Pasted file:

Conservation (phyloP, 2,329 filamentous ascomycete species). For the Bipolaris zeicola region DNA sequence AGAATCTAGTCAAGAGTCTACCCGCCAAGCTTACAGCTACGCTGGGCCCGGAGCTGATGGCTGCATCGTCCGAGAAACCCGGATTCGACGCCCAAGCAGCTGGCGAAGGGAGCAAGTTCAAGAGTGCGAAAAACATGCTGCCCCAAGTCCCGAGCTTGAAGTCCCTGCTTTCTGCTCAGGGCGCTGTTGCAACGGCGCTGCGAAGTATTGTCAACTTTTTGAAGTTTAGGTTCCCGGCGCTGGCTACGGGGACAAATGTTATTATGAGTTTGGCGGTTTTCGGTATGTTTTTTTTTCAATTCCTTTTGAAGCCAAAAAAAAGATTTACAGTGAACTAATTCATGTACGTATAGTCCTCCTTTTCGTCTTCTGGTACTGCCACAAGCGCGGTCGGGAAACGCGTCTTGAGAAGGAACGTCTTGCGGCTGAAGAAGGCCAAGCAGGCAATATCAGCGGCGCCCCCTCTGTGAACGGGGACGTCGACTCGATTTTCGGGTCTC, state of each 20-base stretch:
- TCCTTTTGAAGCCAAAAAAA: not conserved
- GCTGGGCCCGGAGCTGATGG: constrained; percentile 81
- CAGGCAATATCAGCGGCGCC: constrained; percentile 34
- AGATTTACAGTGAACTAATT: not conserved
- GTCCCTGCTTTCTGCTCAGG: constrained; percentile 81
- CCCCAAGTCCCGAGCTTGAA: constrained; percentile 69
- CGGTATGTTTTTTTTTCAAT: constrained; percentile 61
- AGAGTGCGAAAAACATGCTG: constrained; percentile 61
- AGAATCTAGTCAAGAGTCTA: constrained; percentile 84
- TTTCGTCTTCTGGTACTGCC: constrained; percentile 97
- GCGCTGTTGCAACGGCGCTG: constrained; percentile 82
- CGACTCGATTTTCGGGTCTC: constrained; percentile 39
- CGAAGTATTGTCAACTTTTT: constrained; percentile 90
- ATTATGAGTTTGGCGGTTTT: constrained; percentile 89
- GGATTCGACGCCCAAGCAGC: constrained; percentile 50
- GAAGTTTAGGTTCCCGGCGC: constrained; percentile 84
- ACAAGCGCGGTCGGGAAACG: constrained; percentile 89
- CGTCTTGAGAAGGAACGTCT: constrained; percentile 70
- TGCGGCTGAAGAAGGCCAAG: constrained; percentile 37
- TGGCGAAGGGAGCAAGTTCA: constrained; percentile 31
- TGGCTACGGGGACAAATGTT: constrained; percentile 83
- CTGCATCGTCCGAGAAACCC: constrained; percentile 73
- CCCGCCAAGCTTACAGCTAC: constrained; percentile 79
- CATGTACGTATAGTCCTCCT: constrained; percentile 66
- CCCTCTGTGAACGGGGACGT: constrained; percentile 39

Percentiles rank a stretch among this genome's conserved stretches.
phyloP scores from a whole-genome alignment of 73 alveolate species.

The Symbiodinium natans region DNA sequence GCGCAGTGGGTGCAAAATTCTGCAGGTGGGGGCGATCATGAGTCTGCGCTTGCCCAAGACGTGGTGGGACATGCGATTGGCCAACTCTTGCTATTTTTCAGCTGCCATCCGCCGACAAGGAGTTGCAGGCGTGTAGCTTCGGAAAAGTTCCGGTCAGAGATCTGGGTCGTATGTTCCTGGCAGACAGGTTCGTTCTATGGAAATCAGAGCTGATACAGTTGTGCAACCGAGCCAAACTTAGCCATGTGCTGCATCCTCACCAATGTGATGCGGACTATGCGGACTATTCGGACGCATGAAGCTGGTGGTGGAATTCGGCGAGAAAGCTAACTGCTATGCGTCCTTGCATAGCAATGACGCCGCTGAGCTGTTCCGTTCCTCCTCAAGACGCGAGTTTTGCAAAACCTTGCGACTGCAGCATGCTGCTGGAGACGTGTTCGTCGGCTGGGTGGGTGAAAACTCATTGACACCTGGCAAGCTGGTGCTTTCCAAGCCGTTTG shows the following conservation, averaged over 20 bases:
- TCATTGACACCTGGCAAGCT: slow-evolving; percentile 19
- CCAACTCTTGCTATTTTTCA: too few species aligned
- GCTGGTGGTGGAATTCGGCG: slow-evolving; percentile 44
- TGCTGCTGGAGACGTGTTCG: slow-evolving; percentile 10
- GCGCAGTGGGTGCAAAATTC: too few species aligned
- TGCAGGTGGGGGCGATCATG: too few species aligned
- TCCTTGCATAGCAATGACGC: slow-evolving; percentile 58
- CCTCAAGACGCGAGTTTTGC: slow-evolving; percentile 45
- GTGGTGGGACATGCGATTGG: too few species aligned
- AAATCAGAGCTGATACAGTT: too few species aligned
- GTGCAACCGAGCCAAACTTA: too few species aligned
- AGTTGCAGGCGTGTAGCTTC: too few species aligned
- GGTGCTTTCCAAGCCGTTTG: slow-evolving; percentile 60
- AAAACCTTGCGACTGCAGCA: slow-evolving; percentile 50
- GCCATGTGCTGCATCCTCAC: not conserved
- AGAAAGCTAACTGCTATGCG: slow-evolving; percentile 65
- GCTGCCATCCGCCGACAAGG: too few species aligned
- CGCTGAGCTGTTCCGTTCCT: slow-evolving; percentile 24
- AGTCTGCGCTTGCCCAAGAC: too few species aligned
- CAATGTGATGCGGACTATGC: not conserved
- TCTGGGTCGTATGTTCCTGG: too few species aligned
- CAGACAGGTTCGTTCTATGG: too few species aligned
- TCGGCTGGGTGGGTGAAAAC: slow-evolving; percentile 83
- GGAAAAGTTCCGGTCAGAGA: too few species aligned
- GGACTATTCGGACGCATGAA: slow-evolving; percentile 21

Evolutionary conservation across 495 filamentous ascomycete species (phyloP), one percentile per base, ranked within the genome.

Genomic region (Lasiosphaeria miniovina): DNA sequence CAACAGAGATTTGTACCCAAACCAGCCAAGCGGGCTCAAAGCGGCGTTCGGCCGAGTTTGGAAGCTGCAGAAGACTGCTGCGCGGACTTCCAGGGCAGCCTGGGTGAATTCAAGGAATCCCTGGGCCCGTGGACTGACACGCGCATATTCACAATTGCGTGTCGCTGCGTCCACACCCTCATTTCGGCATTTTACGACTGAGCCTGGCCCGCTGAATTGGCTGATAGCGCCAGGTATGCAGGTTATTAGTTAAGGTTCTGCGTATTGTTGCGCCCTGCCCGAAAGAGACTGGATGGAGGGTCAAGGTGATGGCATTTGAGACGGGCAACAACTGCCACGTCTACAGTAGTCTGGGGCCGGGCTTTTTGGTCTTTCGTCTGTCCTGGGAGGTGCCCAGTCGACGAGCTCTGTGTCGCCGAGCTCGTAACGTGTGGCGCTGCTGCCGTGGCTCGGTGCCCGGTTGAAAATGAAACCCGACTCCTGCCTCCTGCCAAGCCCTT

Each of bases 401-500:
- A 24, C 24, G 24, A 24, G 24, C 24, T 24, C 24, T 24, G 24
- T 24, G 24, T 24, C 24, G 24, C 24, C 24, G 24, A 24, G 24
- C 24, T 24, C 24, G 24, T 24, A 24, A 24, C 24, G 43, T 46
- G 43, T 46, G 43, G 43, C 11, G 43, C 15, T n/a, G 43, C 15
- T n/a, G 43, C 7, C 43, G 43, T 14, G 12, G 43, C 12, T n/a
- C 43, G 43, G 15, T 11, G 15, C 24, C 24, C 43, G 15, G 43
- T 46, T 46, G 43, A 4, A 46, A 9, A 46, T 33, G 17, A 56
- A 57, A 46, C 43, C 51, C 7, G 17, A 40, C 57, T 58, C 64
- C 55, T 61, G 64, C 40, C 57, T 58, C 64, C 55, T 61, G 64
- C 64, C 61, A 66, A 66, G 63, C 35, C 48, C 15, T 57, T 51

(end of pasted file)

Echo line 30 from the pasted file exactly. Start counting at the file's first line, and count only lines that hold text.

- TCATTGACACCTGGCAAGCT: slow-evolving; percentile 19